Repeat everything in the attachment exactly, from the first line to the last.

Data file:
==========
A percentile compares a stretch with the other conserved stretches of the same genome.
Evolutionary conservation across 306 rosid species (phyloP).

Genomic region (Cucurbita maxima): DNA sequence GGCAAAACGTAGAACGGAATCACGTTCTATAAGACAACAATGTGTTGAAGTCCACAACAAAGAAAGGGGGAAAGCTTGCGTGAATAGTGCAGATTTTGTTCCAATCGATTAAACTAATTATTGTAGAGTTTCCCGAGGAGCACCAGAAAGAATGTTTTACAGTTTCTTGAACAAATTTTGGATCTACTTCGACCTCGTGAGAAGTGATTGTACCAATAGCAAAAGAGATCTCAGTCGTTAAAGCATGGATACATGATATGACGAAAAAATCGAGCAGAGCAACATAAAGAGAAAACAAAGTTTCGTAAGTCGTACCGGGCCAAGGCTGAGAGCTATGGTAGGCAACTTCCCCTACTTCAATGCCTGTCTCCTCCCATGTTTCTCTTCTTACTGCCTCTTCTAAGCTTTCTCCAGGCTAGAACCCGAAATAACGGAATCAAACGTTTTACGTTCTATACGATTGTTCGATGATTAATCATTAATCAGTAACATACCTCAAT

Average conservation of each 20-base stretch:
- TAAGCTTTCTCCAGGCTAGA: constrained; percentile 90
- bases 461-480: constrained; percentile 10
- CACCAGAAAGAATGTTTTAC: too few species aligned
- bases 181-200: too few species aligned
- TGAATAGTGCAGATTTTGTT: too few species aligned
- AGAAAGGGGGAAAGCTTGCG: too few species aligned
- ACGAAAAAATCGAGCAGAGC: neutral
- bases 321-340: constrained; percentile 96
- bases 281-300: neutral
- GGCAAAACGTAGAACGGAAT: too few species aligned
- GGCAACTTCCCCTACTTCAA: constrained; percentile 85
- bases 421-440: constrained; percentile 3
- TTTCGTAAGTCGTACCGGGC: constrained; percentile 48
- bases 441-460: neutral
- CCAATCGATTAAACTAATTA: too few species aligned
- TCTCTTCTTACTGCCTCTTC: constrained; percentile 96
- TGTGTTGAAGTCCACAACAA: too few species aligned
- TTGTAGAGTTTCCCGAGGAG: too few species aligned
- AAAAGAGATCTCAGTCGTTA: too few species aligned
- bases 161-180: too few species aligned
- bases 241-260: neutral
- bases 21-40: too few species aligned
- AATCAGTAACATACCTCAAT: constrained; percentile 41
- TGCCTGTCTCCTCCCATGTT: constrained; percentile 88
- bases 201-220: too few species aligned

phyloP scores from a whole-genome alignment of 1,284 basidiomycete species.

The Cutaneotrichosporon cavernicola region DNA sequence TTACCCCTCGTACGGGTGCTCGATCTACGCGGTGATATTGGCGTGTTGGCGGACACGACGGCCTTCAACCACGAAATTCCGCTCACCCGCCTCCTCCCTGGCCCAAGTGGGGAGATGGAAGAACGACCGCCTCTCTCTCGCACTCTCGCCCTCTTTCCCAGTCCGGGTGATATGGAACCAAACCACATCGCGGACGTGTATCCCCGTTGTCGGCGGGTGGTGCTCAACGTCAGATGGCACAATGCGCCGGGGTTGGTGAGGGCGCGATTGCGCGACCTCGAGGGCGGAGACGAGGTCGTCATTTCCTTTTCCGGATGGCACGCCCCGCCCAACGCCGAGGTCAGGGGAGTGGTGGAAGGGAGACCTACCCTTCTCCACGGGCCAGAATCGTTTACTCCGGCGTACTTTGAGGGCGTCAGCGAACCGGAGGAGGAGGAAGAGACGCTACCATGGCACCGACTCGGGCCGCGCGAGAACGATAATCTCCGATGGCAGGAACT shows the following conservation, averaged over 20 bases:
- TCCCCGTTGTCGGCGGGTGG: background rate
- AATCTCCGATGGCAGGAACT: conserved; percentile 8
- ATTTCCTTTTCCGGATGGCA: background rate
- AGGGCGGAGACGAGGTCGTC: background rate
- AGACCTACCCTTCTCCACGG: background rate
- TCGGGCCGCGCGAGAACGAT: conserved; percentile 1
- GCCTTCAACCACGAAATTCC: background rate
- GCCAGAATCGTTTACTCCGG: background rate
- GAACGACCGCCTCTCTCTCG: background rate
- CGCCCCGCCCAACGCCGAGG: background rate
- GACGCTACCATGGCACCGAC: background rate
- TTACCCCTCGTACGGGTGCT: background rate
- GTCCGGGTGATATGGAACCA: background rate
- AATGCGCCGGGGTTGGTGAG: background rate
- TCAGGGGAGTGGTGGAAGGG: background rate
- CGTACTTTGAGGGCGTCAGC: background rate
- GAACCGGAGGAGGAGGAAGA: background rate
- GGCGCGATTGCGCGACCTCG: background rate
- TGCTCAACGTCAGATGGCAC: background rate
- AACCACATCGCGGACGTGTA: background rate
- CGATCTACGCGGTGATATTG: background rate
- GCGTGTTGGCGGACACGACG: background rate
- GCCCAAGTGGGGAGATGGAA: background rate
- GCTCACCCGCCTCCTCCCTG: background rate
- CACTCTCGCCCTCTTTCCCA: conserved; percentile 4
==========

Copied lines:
A percentile compares a stretch with the other conserved stretches of the same genome.
Evolutionary conservation across 306 rosid species (phyloP).

Genomic region (Cucurbita maxima): DNA sequence GGCAAAACGTAGAACGGAATCACGTTCTATAAGACAACAATGTGTTGAAGTCCACAACAAAGAAAGGGGGAAAGCTTGCGTGAATAGTGCAGATTTTGTTCCAATCGATTAAACTAATTATTGTAGAGTTTCCCGAGGAGCACCAGAAAGAATGTTTTACAGTTTCTTGAACAAATTTTGGATCTACTTCGACCTCGTGAGAAGTGATTGTACCAATAGCAAAAGAGATCTCAGTCGTTAAAGCATGGATACATGATATGACGAAAAAATCGAGCAGAGCAACATAAAGAGAAAACAAAGTTTCGTAAGTCGTACCGGGCCAAGGCTGAGAGCTATGGTAGGCAACTTCCCCTACTTCAATGCCTGTCTCCTCCCATGTTTCTCTTCTTACTGCCTCTTCTAAGCTTTCTCCAGGCTAGAACCCGAAATAACGGAATCAAACGTTTTACGTTCTATACGATTGTTCGATGATTAATCATTAATCAGTAACATACCTCAAT

Average conservation of each 20-base stretch:
- TAAGCTTTCTCCAGGCTAGA: constrained; percentile 90
- bases 461-480: constrained; percentile 10
- CACCAGAAAGAATGTTTTAC: too few species aligned
- bases 181-200: too few species aligned
- TGAATAGTGCAGATTTTGTT: too few species aligned
- AGAAAGGGGGAAAGCTTGCG: too few species aligned
- ACGAAAAAATCGAGCAGAGC: neutral
- bases 321-340: constrained; percentile 96
- bases 281-300: neutral
- GGCAAAACGTAGAACGGAAT: too few species aligned
- GGCAACTTCCCCTACTTCAA: constrained; percentile 85
- bases 421-440: constrained; percentile 3
- TTTCGTAAGTCGTACCGGGC: constrained; percentile 48
- bases 441-460: neutral
- CCAATCGATTAAACTAATTA: too few species aligned
- TCTCTTCTTACTGCCTCTTC: constrained; percentile 96
- TGTGTTGAAGTCCACAACAA: too few species aligned
- TTGTAGAGTTTCCCGAGGAG: too few species aligned
- AAAAGAGATCTCAGTCGTTA: too few species aligned
- bases 161-180: too few species aligned
- bases 241-260: neutral
- bases 21-40: too few species aligned
- AATCAGTAACATACCTCAAT: constrained; percentile 41
- TGCCTGTCTCCTCCCATGTT: constrained; percentile 88
- bases 201-220: too few species aligned

phyloP scores from a whole-genome alignment of 1,284 basidiomycete species.

The Cutaneotrichosporon cavernicola region DNA sequence TTACCCCTCGTACGGGTGCTCGATCTACGCGGTGATATTGGCGTGTTGGCGGACACGACGGCCTTCAACCACGAAATTCCGCTCACCCGCCTCCTCCCTGGCCCAAGTGGGGAGATGGAAGAACGACCGCCTCTCTCTCGCACTCTCGCCCTCTTTCCCAGTCCGGGTGATATGGAACCAAACCACATCGCGGACGTGTATCCCCGTTGTCGGCGGGTGGTGCTCAACGTCAGATGGCACAATGCGCCGGGGTTGGTGAGGGCGCGATTGCGCGACCTCGAGGGCGGAGACGAGGTCGTCATTTCCTTTTCCGGATGGCACGCCCCGCCCAACGCCGAGGTCAGGGGAGTGGTGGAAGGGAGACCTACCCTTCTCCACGGGCCAGAATCGTTTACTCCGGCGTACTTTGAGGGCGTCAGCGAACCGGAGGAGGAGGAAGAGACGCTACCATGGCACCGACTCGGGCCGCGCGAGAACGATAATCTCCGATGGCAGGAACT shows the following conservation, averaged over 20 bases:
- TCCCCGTTGTCGGCGGGTGG: background rate
- AATCTCCGATGGCAGGAACT: conserved; percentile 8
- ATTTCCTTTTCCGGATGGCA: background rate
- AGGGCGGAGACGAGGTCGTC: background rate
- AGACCTACCCTTCTCCACGG: background rate
- TCGGGCCGCGCGAGAACGAT: conserved; percentile 1
- GCCTTCAACCACGAAATTCC: background rate
- GCCAGAATCGTTTACTCCGG: background rate
- GAACGACCGCCTCTCTCTCG: background rate
- CGCCCCGCCCAACGCCGAGG: background rate
- GACGCTACCATGGCACCGAC: background rate
- TTACCCCTCGTACGGGTGCT: background rate
- GTCCGGGTGATATGGAACCA: background rate
- AATGCGCCGGGGTTGGTGAG: background rate
- TCAGGGGAGTGGTGGAAGGG: background rate
- CGTACTTTGAGGGCGTCAGC: background rate
- GAACCGGAGGAGGAGGAAGA: background rate
- GGCGCGATTGCGCGACCTCG: background rate
- TGCTCAACGTCAGATGGCAC: background rate
- AACCACATCGCGGACGTGTA: background rate
- CGATCTACGCGGTGATATTG: background rate
- GCGTGTTGGCGGACACGACG: background rate
- GCCCAAGTGGGGAGATGGAA: background rate
- GCTCACCCGCCTCCTCCCTG: background rate
- CACTCTCGCCCTCTTTCCCA: conserved; percentile 4